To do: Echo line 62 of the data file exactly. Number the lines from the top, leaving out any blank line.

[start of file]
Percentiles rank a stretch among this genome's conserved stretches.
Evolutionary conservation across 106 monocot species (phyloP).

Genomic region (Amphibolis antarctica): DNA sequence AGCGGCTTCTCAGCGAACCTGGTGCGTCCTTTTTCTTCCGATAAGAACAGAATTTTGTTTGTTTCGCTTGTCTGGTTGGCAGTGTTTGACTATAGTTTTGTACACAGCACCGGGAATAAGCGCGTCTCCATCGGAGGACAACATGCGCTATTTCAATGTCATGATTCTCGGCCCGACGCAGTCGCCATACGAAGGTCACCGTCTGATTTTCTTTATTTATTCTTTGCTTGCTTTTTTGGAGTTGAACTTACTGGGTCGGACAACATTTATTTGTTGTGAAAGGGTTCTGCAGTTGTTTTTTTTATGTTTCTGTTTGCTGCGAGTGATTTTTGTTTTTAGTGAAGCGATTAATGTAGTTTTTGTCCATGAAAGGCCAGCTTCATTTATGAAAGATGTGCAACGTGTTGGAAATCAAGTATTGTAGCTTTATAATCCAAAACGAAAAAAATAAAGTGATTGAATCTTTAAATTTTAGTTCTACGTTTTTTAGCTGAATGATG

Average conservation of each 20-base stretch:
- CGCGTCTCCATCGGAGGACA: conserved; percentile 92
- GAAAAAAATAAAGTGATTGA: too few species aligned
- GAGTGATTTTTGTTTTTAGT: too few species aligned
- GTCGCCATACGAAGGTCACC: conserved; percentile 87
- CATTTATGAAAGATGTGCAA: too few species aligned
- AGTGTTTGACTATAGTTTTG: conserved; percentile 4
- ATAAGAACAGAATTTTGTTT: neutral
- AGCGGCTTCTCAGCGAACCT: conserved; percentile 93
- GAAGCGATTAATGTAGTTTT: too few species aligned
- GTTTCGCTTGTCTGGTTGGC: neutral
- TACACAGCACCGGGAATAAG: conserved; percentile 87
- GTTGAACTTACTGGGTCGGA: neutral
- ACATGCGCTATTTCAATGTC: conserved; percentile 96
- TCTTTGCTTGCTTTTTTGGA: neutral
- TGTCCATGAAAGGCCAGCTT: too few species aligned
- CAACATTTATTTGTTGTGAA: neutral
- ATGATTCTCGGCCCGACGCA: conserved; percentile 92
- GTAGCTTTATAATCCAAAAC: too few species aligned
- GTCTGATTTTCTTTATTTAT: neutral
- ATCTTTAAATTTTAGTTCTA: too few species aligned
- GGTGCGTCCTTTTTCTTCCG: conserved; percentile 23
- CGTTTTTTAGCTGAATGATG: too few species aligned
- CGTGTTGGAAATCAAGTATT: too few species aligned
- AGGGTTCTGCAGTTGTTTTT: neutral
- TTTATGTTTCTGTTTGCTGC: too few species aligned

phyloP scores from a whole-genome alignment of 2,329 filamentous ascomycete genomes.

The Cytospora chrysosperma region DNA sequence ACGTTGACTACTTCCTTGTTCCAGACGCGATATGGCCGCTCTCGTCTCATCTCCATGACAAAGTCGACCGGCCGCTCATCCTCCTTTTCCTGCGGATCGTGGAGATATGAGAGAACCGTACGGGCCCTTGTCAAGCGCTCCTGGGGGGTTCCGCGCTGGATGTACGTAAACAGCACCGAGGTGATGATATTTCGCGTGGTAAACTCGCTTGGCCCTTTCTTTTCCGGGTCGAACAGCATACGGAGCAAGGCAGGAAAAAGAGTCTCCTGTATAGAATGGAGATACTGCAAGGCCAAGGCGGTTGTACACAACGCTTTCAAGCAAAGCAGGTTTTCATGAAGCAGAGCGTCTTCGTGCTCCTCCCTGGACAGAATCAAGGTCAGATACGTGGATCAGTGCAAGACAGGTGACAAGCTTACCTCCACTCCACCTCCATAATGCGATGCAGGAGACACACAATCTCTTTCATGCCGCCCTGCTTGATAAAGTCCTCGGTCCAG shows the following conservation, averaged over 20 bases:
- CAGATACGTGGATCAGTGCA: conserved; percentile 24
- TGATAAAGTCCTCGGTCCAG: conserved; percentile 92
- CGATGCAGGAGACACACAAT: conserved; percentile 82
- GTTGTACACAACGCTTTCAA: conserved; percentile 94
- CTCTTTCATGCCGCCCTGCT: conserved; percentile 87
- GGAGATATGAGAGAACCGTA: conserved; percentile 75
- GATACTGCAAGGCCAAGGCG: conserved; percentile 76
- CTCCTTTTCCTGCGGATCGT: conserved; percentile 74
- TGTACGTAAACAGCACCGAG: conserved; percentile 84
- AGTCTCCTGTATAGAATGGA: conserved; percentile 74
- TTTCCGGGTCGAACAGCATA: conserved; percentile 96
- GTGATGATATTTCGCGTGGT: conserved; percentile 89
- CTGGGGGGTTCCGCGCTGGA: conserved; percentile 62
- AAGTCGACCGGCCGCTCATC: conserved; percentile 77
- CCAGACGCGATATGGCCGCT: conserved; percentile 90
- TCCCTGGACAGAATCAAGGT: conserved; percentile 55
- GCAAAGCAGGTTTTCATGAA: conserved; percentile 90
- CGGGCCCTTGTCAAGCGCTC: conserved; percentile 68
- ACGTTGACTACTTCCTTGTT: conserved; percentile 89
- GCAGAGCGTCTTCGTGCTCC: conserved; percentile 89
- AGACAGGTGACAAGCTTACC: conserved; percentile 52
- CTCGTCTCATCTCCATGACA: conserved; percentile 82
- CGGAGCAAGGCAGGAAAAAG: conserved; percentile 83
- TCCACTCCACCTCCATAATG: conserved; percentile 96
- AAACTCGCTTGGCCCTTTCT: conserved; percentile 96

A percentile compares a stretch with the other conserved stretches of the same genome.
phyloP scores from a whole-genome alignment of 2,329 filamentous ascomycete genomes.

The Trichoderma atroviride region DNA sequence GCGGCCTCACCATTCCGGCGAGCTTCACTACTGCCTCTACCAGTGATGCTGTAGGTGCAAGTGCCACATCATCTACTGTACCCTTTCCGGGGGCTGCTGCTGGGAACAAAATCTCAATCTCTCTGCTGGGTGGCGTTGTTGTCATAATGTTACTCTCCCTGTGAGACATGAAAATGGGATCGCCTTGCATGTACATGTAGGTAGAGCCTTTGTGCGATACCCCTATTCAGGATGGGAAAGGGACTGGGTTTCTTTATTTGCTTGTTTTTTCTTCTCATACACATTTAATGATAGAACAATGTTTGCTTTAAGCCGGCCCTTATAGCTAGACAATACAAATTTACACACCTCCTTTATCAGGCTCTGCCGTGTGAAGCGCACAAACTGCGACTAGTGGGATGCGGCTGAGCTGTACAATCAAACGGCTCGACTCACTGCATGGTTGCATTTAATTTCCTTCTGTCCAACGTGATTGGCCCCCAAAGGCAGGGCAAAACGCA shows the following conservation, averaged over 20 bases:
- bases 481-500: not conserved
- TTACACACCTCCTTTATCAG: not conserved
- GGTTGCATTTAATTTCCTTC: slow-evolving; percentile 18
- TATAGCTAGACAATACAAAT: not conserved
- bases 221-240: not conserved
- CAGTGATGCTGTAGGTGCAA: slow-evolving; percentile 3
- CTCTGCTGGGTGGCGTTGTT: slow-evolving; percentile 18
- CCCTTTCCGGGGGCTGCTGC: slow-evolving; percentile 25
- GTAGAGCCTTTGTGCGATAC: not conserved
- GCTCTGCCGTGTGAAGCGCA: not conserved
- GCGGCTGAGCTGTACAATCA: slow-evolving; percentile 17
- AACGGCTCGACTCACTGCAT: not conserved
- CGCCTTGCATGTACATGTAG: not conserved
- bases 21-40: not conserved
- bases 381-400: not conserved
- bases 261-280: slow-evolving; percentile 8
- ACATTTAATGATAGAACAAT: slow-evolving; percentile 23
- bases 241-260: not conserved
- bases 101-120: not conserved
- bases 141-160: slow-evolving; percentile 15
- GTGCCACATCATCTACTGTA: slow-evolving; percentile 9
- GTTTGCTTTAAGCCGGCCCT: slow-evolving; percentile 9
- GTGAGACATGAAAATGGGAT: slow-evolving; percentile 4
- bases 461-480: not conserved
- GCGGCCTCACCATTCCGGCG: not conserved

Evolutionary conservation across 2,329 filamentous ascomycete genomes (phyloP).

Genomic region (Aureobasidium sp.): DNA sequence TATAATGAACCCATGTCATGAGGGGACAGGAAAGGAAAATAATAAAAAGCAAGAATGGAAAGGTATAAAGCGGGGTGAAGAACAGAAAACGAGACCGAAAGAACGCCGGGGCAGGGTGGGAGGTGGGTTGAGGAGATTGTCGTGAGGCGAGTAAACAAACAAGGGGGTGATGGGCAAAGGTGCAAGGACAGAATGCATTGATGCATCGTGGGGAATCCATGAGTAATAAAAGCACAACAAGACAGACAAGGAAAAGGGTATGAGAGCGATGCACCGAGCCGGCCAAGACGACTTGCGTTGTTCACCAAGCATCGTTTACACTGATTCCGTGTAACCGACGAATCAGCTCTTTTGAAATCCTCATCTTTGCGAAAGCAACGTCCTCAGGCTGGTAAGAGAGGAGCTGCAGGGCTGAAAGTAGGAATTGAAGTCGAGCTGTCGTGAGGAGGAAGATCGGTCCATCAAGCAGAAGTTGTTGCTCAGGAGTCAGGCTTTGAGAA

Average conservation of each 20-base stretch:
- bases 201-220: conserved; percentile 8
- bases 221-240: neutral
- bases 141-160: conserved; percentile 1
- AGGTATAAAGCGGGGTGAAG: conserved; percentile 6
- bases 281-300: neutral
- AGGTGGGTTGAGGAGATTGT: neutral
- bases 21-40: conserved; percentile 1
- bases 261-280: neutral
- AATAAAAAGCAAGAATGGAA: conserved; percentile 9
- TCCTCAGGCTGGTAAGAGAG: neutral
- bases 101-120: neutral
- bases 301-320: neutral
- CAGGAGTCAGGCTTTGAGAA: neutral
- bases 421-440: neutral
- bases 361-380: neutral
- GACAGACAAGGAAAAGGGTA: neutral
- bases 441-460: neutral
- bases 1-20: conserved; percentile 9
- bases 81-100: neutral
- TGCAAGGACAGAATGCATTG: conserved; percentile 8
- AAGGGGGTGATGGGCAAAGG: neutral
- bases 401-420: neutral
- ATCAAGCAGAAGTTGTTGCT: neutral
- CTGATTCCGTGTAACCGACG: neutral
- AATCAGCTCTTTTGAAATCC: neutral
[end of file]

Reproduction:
- GGTTGCATTTAATTTCCTTC: slow-evolving; percentile 18